I work as a neurosurgery coordinator for a large hospital in Philadelphia. As with other cities, the Covid-19 pandemic has struck here with thousands of cases and hundreds of deaths. With each new patient report that came by Zoom meeting, I’d wondered about the wishes of those existing on life support measures — and I also worried about the lack of my own plans.
If I had to, could I make those decisions for my husband or myself? Would Judaism consider me a murderer if I took my husband off of life support in keeping with his wishes of not lingering for years unconscious? Given the uncertainty of these times, I realized I needed answers.
As a cancer survivor, I endured chemo for months and, two decades later, I still live with a compromised immune system. Bacterial pneumonia hit me twice in 10 years; the second time was last August and I was hospitalized. So, yes, dying is something I’ve thought about from time to time, but I never considered the “what ifs” of needing life-sustaining machines. But with the lingering pandemic, I couldn’t ignore some hypothetical questions. It was all a little too close to reality.
Though half my family is Orthodox, I am secular. I may not be particularly observant, but this doesn’t mean I don’t believe in many basic principles of Jewish law, like charity, prayer, and not breaking too many commandments. Frankly, some Jewish laws scare me — particularly ones that, if broken, could damn your soul to a hellish afterlife. I never considered homicide as something I’d ever have to worry about, but once I began thinking about life support — particularly taking someone off it — I realized I was facing a potential problem. What would I do if my husband needed a ventilator in order to breathe? What about me?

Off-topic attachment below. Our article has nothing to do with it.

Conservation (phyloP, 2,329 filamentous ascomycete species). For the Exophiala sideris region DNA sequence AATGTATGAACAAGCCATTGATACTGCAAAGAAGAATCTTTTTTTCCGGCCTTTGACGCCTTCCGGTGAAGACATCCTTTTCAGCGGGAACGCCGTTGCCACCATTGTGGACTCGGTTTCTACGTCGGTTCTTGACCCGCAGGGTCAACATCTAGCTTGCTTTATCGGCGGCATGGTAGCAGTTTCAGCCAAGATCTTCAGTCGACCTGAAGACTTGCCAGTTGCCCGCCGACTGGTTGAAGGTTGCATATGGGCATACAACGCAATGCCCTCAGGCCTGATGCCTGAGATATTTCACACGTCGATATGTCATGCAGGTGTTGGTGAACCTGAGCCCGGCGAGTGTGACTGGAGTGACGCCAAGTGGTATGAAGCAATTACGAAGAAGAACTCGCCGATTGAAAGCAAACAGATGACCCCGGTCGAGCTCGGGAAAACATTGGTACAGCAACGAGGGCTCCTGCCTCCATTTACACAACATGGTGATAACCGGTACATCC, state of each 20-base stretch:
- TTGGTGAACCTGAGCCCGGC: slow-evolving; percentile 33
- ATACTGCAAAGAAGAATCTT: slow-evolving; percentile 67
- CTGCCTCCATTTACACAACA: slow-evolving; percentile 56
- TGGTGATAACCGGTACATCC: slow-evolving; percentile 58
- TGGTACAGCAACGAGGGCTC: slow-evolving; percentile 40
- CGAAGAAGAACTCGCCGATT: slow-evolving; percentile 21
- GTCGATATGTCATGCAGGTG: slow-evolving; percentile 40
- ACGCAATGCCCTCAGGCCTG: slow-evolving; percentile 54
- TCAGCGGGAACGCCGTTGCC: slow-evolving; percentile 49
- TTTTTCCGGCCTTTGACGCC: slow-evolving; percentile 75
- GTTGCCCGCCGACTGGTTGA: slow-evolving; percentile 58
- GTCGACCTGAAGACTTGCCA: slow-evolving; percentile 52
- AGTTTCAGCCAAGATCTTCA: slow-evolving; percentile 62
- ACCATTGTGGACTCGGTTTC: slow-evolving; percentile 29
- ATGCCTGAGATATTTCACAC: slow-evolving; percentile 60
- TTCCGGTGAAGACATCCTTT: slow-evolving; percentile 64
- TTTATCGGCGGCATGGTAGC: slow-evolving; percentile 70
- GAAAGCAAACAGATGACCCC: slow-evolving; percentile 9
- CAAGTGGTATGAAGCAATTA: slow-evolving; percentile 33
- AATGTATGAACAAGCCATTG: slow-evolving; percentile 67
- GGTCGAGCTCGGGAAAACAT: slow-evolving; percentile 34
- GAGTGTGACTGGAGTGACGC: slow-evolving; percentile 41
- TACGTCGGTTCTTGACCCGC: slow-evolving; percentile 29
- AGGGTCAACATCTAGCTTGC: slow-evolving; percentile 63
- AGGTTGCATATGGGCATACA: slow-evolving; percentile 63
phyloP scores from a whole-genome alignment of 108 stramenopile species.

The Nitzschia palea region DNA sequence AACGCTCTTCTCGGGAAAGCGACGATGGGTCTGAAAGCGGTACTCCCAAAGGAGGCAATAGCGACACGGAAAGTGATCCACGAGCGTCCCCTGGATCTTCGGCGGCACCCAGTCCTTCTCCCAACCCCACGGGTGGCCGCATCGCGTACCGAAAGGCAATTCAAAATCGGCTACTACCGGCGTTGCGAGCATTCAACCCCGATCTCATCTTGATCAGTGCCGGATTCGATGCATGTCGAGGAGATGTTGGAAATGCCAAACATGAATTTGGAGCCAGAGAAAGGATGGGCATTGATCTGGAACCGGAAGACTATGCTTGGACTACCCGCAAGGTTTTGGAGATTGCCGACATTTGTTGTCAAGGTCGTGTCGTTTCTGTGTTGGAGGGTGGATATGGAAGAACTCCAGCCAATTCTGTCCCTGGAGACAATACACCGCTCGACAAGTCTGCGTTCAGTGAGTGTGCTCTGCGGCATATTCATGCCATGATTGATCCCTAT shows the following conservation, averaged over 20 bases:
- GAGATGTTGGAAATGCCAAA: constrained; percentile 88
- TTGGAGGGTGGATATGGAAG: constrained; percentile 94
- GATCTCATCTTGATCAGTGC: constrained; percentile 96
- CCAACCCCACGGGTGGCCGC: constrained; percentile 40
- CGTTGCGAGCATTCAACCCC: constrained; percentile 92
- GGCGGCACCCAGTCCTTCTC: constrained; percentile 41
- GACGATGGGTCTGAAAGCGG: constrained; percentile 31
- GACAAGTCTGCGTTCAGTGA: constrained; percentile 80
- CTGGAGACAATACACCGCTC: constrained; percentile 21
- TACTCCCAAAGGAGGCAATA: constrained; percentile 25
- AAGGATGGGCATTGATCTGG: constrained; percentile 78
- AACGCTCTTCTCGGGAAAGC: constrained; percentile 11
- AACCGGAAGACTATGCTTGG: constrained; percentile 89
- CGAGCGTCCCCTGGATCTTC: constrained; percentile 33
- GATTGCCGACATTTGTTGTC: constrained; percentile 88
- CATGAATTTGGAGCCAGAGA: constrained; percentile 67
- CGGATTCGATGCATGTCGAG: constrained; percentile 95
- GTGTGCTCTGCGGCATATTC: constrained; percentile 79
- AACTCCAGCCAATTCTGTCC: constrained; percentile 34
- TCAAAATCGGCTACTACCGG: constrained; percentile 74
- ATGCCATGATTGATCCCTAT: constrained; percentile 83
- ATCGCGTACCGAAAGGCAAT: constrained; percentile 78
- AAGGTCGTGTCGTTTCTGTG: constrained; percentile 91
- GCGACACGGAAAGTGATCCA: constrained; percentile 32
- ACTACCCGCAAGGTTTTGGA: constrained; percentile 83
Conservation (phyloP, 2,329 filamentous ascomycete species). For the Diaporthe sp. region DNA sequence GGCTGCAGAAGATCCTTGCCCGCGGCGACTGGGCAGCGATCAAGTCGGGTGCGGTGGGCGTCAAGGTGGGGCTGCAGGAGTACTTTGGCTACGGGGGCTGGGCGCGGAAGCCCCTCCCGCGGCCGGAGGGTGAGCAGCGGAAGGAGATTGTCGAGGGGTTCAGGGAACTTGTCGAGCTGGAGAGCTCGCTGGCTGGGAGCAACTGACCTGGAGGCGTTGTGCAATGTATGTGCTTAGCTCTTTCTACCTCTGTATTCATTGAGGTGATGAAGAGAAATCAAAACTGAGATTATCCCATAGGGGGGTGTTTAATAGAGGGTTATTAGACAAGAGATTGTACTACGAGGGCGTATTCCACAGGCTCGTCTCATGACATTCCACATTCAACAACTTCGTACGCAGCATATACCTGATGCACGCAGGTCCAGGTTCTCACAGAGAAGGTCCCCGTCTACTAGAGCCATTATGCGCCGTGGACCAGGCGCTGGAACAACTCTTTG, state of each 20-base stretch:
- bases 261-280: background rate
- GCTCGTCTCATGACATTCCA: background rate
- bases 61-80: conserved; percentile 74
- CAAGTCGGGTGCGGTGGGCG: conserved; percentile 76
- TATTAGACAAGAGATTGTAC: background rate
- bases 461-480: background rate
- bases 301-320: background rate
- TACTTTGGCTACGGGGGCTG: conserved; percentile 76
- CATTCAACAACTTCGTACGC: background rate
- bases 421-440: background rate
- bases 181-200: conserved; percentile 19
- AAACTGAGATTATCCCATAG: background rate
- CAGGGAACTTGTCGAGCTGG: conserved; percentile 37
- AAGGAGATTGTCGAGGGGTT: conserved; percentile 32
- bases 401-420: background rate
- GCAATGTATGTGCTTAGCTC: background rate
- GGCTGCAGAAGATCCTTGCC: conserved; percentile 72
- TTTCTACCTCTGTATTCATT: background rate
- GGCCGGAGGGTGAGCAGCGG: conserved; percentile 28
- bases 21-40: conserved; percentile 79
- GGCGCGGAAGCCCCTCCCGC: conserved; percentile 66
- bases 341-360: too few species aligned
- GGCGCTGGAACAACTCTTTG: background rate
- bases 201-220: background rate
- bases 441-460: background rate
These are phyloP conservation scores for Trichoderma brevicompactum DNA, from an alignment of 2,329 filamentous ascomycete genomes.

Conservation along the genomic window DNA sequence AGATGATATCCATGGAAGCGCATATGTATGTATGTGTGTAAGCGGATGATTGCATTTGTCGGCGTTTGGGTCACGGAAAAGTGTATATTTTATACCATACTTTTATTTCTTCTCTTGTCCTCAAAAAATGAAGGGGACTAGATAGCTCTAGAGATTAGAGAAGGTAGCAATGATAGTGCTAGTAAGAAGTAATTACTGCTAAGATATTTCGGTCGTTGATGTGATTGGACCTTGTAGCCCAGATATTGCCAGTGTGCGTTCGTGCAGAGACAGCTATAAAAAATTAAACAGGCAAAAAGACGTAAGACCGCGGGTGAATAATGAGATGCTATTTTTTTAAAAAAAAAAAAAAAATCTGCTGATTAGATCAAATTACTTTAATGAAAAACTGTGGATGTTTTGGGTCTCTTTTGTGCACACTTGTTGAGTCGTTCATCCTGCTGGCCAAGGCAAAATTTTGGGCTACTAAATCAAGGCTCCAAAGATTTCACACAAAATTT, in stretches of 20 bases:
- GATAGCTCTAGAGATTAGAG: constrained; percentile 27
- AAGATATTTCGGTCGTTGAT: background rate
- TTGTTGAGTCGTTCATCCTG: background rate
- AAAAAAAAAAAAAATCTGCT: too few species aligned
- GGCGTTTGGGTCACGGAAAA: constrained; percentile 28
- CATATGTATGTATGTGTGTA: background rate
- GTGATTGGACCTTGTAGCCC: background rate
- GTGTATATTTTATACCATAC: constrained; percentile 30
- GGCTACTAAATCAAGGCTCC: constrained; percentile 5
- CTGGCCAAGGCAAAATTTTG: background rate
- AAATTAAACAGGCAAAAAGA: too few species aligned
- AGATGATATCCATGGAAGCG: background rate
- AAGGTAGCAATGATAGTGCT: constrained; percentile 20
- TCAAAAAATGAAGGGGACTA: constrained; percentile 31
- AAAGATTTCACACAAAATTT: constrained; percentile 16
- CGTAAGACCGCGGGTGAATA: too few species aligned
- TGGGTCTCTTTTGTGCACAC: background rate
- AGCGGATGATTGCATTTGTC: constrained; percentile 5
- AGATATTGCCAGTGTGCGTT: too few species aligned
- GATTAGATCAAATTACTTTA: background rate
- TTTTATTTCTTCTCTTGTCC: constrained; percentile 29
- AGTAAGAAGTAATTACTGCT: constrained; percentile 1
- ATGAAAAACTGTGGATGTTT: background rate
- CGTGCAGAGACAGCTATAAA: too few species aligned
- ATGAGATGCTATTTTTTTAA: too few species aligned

Jewish law is a bit murky when it comes to what is and isn’t allowed in medical situations. In Judaism, the duty to preserve life whenever possible, comes first — that’s called Pikuach Nefesh. This means all Jews have an obligation to save a life even if it means breaking the Sabbath or other Jewish laws laws to do so.
Of course, the sages of the past didn’t have the medical technologies of today, nor could they have conceived of our incredible capacity to extend life, and not just save it. No ancient wisdom could foresee the complexities of modern capabilities. And so, I decided to look for guidance from trusted rabbinical scholars in this century.
First, I found British Lord and Chief Rabbi Immanuel Jakobovits, who is considered the founding father of Jewish ethics in medicine. In his teachings — including 1959’s Jewish Medical Ethics and Jewish Law Faces Modern Problems, published in 1965 — he spoke of human life as having infinite value. Therefore, we can’t turn away from our mandate to pursue and preserve life just because we view it as unworthy. Simply put, we, as humans and as Jews, can’t judge the quality of a life.
This was far from comforting, but I knew further discussion by scholars and rabbis existed on such a complex topic. Eventually I discovered Sefer Chasidim, a collection of the 13th-century teachings by Judah Ben Samuel of Regensberg, considered the foundation for Jewish ethics in Europe. In the book, King Solomon is referenced as counseling his people to submit and recognize that there is a time to die, that we must step aside and let the person go. (As it says in Ecclesiastes 3:2: “There is a time to give birth and a time to die.”)